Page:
The chestnut horse stood before me, her long mane gracing her arched neck.
I watched as the veterinarian and the horse’s person looked at a radiograph of the mare’s left front lower leg, which showed a clearly defined suspensory ligament.
The vet explained to the woman that the horse would not be able to recover from her suspensory ligament injury and would be permanently lame.
The woman was distraught by the news.
Confidently, I strode forward and announced that I could help the horse return to full soundness. I did my signature Debono Moves* work with the horse for five minutes and, magically, the horse healed.
Magically, indeed! Rubbing the sleep from my eyes, I recounted my dream.
I laughed at the arrogance of my dream self, but I didn’t dismiss the dream. It felt important. And there had to be a reason why the suspensory ligament was shown in such detail. I wondered what it all meant.
And just who WAS that beautiful horse?...
The chestnut horse’s life changed so drastically, so wonderfully, that having the ability to pick up both leads easily is hardly worth mentioning.
Except that the story starts with a problem at the canter. And an upcoming horse show. A big one.
I was teaching a two-week Debono Moves equine workshop at a large, picturesque facility. Green lawns studded with shady pepper trees surrounded the large barns, and riders had access to trainers of various riding disciplines.
Horses enjoyed the ample turnout paddocks and many happily lived outside year-round. All in all, it seemed like a lovely place to be a horse.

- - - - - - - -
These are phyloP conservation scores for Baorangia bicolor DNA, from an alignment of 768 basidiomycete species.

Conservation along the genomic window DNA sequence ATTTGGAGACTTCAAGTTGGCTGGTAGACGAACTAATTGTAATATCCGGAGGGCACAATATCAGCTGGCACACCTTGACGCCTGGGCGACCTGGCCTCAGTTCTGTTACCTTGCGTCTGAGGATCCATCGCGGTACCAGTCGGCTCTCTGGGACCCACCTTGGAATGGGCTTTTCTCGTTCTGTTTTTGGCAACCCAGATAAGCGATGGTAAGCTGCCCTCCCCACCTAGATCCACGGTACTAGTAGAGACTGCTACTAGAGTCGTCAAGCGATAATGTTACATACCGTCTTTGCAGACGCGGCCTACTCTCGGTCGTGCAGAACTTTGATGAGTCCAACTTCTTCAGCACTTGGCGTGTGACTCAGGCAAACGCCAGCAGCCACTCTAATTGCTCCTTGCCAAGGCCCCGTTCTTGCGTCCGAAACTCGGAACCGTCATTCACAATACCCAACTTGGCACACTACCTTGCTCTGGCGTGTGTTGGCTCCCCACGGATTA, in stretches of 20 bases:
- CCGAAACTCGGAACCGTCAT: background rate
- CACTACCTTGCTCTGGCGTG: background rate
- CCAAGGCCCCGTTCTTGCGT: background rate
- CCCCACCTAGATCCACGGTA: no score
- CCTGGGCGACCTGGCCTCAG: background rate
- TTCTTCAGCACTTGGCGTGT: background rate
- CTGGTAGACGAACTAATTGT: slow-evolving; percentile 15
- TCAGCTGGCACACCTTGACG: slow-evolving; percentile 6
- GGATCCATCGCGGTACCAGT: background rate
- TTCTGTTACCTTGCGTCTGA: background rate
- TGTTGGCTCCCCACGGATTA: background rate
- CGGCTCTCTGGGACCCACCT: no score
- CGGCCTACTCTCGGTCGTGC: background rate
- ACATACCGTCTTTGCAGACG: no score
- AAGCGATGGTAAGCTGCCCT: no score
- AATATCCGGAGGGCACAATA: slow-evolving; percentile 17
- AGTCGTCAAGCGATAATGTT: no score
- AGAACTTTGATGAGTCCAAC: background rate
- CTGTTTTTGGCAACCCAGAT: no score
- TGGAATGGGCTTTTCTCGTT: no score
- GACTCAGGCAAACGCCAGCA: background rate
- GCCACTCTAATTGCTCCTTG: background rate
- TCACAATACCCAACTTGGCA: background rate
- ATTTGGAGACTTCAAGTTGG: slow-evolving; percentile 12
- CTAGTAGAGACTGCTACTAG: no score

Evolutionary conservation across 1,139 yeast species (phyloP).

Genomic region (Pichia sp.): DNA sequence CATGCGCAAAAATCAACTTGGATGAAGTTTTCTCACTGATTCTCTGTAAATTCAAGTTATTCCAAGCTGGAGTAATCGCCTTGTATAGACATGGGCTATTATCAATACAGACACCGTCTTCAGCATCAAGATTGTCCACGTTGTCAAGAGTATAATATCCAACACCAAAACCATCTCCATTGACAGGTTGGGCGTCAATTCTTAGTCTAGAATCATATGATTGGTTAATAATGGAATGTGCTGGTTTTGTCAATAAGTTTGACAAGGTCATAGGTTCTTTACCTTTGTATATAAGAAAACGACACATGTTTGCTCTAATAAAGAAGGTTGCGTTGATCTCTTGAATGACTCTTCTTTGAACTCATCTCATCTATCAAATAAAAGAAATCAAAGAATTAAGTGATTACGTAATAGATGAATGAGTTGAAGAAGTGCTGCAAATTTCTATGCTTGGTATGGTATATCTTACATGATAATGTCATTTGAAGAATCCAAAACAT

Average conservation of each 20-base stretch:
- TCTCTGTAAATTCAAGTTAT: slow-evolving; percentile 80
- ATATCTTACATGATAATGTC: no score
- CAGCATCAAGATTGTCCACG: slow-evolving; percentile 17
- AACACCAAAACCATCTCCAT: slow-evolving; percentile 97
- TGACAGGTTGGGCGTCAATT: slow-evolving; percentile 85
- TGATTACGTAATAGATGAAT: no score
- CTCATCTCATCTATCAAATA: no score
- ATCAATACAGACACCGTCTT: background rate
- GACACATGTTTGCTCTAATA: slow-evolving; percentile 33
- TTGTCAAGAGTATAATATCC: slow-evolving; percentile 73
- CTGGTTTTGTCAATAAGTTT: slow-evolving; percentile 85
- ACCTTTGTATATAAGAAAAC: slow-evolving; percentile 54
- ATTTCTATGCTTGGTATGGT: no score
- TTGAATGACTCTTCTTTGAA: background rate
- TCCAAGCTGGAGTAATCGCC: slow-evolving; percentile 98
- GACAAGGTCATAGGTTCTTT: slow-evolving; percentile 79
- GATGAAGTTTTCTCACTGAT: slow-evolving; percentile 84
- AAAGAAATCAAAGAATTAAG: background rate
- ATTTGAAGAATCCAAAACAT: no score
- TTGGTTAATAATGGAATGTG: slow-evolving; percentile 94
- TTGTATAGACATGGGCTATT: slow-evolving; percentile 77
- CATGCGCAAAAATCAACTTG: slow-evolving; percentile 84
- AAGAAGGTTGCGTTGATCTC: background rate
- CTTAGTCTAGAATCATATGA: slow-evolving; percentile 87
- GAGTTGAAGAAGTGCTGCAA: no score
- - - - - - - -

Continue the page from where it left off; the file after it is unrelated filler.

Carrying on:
Except if you happened to be a horse in Barn A, Section 2.
That part of the barn was leased by a trainer who kept his charges locked up in dark stalls, the windows clamped shut to keep out light and to prevent the horses from experiencing the outside world. The equines were always outfitted with blankets and tail sets, and sometimes wore...
Part 2: The Horse's Habits
In Part 1, I introduced you to Gina and her bay Arabian gelding, Piper. Gina was frustrated that Piper resisted bending, especially to the right.
Gina’s trainer had demanded that she use stronger, more insistent aids, but that just created more conflict and unpleasantness between horse and rider.
When Gina consulted me, I noticed that she sat heavier on her left seat bone, which made it difficult for her horse to bend. This unbalanced sitting can cause back pain, stiffness and tension in both horse and rider.
I led Gina through a Feldenkrais® exercise that improved her body awareness and helped her to sit balanced on her seat bones. Happily, it also got rid of her back pain and sciatica!
But the next time Gina rode, she was disappointed to discover that Piper still didn’t bend easily. She was sitting in balance, so why wasn’t her horse bending...
***Important note about the video: Please be gentle! Your pressure should be VERY LIGHT and the movements should be subtle "suggestions." Never use force. Keep your hands and shoulders soft and relaxed.***
Don’t you love when something good comes out of something bad?
A number of years ago, my client Suzanne had a bay Morgan gelding with a suspensory injury.
Despite several months of veterinary care, farrier attention and TLC, the 12-year-old gelding was still off.